A still from the video portion of Hsu Chia-Wei’s Marshal Tie Jia, 2013. © Still: Chia-Wei Hsu
To some, contemporary art is silly, or pretentious. Much of it seems random, a slapdash of shallow thought in the artists’ search for originality. The Rockbund Art Museum’s show featuring the seven finalists of the Hugo Boss Art Award for Emerging Chinese Artists, held from September 12 to December 8 of last year, was no exception to this trend. This is not to say it was all bad; I was surprised to enjoy as much of it as I did.
Some hold the opinion that if you say it is art, or put it in a museum, it is art. My search has always been for something a little more specific. The Rockbund’s show allowed me to explore and focus my definition a little bit more. The museum itself is housed in a tall, narrow brick building of five stories, formerly the Royal Asiatic Society and home to the old Shanghai Museum. The Rockbund’s stated mission is to be a sustainable organization dedicated to the promotion of contemporary art from all over the world. It has no permanent collection, simply a series of shows held throughout the year, each for a few months at a time.
Li Liao’s A Slap (Wuhan), 2011. © Still: Li Liao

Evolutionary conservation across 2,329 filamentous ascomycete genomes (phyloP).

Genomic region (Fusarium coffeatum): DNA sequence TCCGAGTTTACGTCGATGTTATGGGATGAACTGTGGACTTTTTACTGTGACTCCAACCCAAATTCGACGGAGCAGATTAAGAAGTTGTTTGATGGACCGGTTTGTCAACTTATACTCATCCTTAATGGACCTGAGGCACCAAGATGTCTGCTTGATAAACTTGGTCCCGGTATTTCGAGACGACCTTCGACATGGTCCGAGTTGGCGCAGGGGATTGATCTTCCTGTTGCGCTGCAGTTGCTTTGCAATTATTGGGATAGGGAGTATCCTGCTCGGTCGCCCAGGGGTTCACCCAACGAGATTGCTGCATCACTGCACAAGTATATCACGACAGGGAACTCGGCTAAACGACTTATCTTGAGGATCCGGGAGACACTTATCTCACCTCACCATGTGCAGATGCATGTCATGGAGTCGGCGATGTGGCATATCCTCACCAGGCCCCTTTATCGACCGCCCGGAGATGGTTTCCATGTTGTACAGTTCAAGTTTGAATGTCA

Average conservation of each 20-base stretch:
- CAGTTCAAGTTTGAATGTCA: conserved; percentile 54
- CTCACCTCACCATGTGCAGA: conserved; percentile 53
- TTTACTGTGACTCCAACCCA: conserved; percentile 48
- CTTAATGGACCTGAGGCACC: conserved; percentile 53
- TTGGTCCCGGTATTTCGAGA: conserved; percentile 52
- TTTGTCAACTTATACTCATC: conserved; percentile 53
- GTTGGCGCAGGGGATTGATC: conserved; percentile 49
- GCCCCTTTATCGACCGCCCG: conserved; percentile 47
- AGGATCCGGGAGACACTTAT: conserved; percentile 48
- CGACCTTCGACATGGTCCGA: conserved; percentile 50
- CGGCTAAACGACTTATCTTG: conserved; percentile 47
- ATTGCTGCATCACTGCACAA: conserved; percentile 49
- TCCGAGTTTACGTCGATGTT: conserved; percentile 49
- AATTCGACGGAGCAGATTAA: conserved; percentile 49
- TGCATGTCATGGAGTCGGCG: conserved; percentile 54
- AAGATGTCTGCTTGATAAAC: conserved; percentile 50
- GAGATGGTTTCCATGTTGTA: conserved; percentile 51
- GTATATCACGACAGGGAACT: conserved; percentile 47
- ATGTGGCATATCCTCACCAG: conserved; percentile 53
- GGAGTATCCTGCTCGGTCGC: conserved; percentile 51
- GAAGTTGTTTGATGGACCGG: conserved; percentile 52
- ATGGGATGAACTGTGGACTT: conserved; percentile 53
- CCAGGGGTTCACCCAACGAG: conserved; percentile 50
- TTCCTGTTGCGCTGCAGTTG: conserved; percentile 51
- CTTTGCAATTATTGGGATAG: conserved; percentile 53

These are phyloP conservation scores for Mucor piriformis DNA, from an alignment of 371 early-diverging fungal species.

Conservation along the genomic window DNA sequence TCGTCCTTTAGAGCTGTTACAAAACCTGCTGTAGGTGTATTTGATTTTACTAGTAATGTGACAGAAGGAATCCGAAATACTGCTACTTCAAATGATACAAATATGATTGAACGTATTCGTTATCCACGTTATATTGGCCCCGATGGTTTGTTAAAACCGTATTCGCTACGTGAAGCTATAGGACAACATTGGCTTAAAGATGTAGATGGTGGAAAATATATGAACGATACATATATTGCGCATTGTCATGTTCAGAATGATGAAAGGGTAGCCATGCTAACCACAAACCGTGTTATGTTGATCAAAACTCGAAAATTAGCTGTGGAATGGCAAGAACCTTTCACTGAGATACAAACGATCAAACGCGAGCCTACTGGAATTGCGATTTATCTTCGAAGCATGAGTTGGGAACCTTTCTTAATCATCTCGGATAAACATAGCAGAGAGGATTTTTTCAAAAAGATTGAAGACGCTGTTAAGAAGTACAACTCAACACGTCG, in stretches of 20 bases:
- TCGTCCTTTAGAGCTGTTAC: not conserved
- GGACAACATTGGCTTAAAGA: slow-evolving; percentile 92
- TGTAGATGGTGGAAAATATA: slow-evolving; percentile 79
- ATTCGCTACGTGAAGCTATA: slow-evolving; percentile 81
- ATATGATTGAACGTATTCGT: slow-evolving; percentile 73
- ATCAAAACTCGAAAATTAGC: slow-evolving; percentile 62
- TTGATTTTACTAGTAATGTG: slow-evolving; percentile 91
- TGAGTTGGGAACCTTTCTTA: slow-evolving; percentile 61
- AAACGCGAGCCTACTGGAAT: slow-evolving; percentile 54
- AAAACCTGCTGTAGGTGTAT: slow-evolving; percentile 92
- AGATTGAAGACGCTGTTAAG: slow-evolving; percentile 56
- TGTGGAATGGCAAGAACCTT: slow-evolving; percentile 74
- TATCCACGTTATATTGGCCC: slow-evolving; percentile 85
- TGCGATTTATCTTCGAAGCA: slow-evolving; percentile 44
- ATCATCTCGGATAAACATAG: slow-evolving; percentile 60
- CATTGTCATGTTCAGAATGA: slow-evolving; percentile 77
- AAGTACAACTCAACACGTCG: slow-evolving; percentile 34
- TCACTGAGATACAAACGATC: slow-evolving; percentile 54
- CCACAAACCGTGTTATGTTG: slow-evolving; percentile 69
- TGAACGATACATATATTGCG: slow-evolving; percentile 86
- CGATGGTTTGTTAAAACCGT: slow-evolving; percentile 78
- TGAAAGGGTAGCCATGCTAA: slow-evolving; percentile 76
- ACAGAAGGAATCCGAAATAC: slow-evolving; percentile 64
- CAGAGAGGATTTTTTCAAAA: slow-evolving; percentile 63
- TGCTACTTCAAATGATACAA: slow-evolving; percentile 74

Much of the artwork shown at the Rockbund for this show seemed in part to rise out of a postmodernist ideal that art can be democratized; that anyone, really, can create art. The natural progression from the modern art that preceded it–which was heavy in its personality, its abstraction, its focuses–is to wonder if anyone can create art, what makes art good or bad? What makes anything exemplary in a field where the product of the artist can be so simply created? The following artists helped me in answering those questions.
The first floor of the exhibition featured Shenzhen’s Li Liao, who dealt primarily in recorded media, both video and audio. One video featured Li standing alone on a busy sidewalk, eyes closed, silent. People pass by for the most part, although some of the more curious stop and watch. Out of nowhere an accomplice appears, slaps him as hard as possible, and walks away. The artist re-centers, eyes never opening. The crowd grows larger and larger until, with no explanation forthcoming, they disperse.
An audio piece by the same artist was simply a recording of a conversation between Li, his future wife, and her father and brother. The text of the conversation was on the wall, along with an English translation. Neither the father nor the brother approved of Li’s profession.